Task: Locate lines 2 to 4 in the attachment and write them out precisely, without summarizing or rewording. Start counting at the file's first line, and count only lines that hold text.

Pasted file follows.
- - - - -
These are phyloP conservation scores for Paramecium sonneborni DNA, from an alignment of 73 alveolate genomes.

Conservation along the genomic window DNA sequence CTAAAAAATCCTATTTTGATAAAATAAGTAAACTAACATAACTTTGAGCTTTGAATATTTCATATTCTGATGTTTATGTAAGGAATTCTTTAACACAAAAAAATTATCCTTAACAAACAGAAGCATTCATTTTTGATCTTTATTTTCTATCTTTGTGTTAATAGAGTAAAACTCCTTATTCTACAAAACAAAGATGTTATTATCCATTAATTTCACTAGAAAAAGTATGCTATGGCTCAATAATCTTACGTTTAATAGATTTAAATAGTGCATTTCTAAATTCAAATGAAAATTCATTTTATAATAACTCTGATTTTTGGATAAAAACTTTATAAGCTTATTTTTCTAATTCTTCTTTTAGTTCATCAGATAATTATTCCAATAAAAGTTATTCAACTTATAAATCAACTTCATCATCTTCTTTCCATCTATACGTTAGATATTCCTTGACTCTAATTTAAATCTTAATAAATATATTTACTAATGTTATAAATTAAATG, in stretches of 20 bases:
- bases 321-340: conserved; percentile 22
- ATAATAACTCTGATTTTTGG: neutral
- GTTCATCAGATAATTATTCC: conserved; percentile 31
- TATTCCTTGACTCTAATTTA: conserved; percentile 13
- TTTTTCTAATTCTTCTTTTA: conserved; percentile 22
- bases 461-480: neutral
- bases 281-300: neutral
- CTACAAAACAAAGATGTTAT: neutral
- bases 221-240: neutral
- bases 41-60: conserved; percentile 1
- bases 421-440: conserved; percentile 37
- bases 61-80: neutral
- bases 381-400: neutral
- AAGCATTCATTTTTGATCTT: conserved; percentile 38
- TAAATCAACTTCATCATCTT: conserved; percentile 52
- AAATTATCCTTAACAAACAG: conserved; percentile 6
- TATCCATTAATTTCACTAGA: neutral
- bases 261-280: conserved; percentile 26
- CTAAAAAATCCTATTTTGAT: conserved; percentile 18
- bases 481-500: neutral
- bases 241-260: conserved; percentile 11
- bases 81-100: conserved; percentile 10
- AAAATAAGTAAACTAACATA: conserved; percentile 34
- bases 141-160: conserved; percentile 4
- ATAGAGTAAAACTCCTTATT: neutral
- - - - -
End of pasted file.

Conservation along the genomic window DNA sequence CTAAAAAATCCTATTTTGATAAAATAAGTAAACTAACATAACTTTGAGCTTTGAATATTTCATATTCTGATGTTTATGTAAGGAATTCTTTAACACAAAAAAATTATCCTTAACAAACAGAAGCATTCATTTTTGATCTTTATTTTCTATCTTTGTGTTAATAGAGTAAAACTCCTTATTCTACAAAACAAAGATGTTATTATCCATTAATTTCACTAGAAAAAGTATGCTATGGCTCAATAATCTTACGTTTAATAGATTTAAATAGTGCATTTCTAAATTCAAATGAAAATTCATTTTATAATAACTCTGATTTTTGGATAAAAACTTTATAAGCTTATTTTTCTAATTCTTCTTTTAGTTCATCAGATAATTATTCCAATAAAAGTTATTCAACTTATAAATCAACTTCATCATCTTCTTTCCATCTATACGTTAGATATTCCTTGACTCTAATTTAAATCTTAATAAATATATTTACTAATGTTATAAATTAAATG, in stretches of 20 bases:
- bases 321-340: conserved; percentile 22
- ATAATAACTCTGATTTTTGG: neutral